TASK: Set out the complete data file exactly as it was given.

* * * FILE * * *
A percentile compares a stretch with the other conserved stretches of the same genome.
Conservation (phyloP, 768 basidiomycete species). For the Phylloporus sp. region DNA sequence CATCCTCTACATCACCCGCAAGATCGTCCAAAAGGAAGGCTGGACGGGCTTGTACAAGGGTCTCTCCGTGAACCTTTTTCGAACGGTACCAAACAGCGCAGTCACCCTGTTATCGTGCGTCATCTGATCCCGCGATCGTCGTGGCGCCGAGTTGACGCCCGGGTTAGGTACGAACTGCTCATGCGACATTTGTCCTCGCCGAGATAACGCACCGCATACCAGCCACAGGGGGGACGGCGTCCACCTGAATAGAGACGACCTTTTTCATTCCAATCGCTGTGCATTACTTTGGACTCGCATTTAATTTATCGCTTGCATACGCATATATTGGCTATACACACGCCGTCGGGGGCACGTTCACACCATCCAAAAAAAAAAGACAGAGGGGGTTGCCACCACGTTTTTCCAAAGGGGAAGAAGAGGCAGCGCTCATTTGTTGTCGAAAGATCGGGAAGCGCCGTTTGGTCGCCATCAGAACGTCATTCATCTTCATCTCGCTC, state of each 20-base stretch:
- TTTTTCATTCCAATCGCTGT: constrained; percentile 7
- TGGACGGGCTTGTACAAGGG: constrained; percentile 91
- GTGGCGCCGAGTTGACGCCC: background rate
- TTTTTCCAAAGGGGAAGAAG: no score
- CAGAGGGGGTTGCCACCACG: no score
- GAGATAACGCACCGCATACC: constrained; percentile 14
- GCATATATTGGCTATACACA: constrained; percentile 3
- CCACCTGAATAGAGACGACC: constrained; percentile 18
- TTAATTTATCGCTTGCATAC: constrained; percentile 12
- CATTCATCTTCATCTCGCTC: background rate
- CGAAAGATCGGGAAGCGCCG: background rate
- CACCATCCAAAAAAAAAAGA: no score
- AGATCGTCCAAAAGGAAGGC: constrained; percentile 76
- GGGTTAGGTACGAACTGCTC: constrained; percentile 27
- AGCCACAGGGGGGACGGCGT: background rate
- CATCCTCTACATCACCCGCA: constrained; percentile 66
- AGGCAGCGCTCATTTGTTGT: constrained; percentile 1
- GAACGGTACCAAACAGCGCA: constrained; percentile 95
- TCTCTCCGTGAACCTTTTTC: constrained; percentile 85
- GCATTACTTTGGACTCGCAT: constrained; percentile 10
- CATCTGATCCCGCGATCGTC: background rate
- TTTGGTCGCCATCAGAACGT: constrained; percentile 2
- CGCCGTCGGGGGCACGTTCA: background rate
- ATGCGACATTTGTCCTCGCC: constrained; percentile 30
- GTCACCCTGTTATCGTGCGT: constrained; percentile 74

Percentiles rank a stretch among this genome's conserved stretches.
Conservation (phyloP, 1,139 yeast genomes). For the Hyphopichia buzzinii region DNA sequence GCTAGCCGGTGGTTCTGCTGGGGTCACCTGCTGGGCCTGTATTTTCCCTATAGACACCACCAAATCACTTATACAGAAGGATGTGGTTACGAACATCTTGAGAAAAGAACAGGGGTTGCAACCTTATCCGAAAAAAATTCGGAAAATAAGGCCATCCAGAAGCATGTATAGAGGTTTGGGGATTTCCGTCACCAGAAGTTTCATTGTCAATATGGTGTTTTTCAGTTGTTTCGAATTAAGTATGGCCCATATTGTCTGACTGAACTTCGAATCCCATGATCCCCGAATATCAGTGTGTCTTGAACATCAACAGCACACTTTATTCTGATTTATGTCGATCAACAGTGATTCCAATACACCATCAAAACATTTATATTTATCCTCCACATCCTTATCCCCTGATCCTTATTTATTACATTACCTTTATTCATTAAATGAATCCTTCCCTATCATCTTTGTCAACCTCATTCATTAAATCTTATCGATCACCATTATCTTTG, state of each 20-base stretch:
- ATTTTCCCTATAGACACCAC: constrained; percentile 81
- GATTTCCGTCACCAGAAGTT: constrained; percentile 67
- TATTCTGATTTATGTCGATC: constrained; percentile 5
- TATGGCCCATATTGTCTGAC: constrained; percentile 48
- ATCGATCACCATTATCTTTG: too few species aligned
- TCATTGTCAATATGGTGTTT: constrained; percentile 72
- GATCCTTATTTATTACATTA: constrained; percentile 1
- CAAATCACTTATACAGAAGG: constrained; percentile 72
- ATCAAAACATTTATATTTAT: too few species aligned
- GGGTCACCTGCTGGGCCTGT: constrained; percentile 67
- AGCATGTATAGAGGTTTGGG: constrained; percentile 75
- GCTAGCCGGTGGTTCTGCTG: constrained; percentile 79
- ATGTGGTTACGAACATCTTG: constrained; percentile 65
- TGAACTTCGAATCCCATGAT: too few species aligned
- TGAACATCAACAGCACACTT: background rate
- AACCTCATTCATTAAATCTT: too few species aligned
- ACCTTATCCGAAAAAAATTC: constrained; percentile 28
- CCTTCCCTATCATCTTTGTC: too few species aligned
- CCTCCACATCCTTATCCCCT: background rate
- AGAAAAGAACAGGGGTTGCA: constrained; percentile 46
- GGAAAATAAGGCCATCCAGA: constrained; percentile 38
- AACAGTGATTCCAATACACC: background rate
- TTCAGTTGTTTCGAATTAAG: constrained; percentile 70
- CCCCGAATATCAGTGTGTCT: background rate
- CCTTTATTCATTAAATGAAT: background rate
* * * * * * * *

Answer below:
A percentile compares a stretch with the other conserved stretches of the same genome.
Conservation (phyloP, 768 basidiomycete species). For the Phylloporus sp. region DNA sequence CATCCTCTACATCACCCGCAAGATCGTCCAAAAGGAAGGCTGGACGGGCTTGTACAAGGGTCTCTCCGTGAACCTTTTTCGAACGGTACCAAACAGCGCAGTCACCCTGTTATCGTGCGTCATCTGATCCCGCGATCGTCGTGGCGCCGAGTTGACGCCCGGGTTAGGTACGAACTGCTCATGCGACATTTGTCCTCGCCGAGATAACGCACCGCATACCAGCCACAGGGGGGACGGCGTCCACCTGAATAGAGACGACCTTTTTCATTCCAATCGCTGTGCATTACTTTGGACTCGCATTTAATTTATCGCTTGCATACGCATATATTGGCTATACACACGCCGTCGGGGGCACGTTCACACCATCCAAAAAAAAAAGACAGAGGGGGTTGCCACCACGTTTTTCCAAAGGGGAAGAAGAGGCAGCGCTCATTTGTTGTCGAAAGATCGGGAAGCGCCGTTTGGTCGCCATCAGAACGTCATTCATCTTCATCTCGCTC, state of each 20-base stretch:
- TTTTTCATTCCAATCGCTGT: constrained; percentile 7
- TGGACGGGCTTGTACAAGGG: constrained; percentile 91
- GTGGCGCCGAGTTGACGCCC: background rate
- TTTTTCCAAAGGGGAAGAAG: no score
- CAGAGGGGGTTGCCACCACG: no score
- GAGATAACGCACCGCATACC: constrained; percentile 14
- GCATATATTGGCTATACACA: constrained; percentile 3
- CCACCTGAATAGAGACGACC: constrained; percentile 18
- TTAATTTATCGCTTGCATAC: constrained; percentile 12
- CATTCATCTTCATCTCGCTC: background rate
- CGAAAGATCGGGAAGCGCCG: background rate
- CACCATCCAAAAAAAAAAGA: no score
- AGATCGTCCAAAAGGAAGGC: constrained; percentile 76
- GGGTTAGGTACGAACTGCTC: constrained; percentile 27
- AGCCACAGGGGGGACGGCGT: background rate
- CATCCTCTACATCACCCGCA: constrained; percentile 66
- AGGCAGCGCTCATTTGTTGT: constrained; percentile 1
- GAACGGTACCAAACAGCGCA: constrained; percentile 95
- TCTCTCCGTGAACCTTTTTC: constrained; percentile 85
- GCATTACTTTGGACTCGCAT: constrained; percentile 10
- CATCTGATCCCGCGATCGTC: background rate
- TTTGGTCGCCATCAGAACGT: constrained; percentile 2
- CGCCGTCGGGGGCACGTTCA: background rate
- ATGCGACATTTGTCCTCGCC: constrained; percentile 30
- GTCACCCTGTTATCGTGCGT: constrained; percentile 74

Percentiles rank a stretch among this genome's conserved stretches.
Conservation (phyloP, 1,139 yeast genomes). For the Hyphopichia buzzinii region DNA sequence GCTAGCCGGTGGTTCTGCTGGGGTCACCTGCTGGGCCTGTATTTTCCCTATAGACACCACCAAATCACTTATACAGAAGGATGTGGTTACGAACATCTTGAGAAAAGAACAGGGGTTGCAACCTTATCCGAAAAAAATTCGGAAAATAAGGCCATCCAGAAGCATGTATAGAGGTTTGGGGATTTCCGTCACCAGAAGTTTCATTGTCAATATGGTGTTTTTCAGTTGTTTCGAATTAAGTATGGCCCATATTGTCTGACTGAACTTCGAATCCCATGATCCCCGAATATCAGTGTGTCTTGAACATCAACAGCACACTTTATTCTGATTTATGTCGATCAACAGTGATTCCAATACACCATCAAAACATTTATATTTATCCTCCACATCCTTATCCCCTGATCCTTATTTATTACATTACCTTTATTCATTAAATGAATCCTTCCCTATCATCTTTGTCAACCTCATTCATTAAATCTTATCGATCACCATTATCTTTG, state of each 20-base stretch:
- ATTTTCCCTATAGACACCAC: constrained; percentile 81
- GATTTCCGTCACCAGAAGTT: constrained; percentile 67
- TATTCTGATTTATGTCGATC: constrained; percentile 5
- TATGGCCCATATTGTCTGAC: constrained; percentile 48
- ATCGATCACCATTATCTTTG: too few species aligned
- TCATTGTCAATATGGTGTTT: constrained; percentile 72
- GATCCTTATTTATTACATTA: constrained; percentile 1
- CAAATCACTTATACAGAAGG: constrained; percentile 72
- ATCAAAACATTTATATTTAT: too few species aligned
- GGGTCACCTGCTGGGCCTGT: constrained; percentile 67
- AGCATGTATAGAGGTTTGGG: constrained; percentile 75
- GCTAGCCGGTGGTTCTGCTG: constrained; percentile 79
- ATGTGGTTACGAACATCTTG: constrained; percentile 65
- TGAACTTCGAATCCCATGAT: too few species aligned
- TGAACATCAACAGCACACTT: background rate
- AACCTCATTCATTAAATCTT: too few species aligned
- ACCTTATCCGAAAAAAATTC: constrained; percentile 28
- CCTTCCCTATCATCTTTGTC: too few species aligned
- CCTCCACATCCTTATCCCCT: background rate
- AGAAAAGAACAGGGGTTGCA: constrained; percentile 46
- GGAAAATAAGGCCATCCAGA: constrained; percentile 38
- AACAGTGATTCCAATACACC: background rate
- TTCAGTTGTTTCGAATTAAG: constrained; percentile 70
- CCCCGAATATCAGTGTGTCT: background rate
- CCTTTATTCATTAAATGAAT: background rate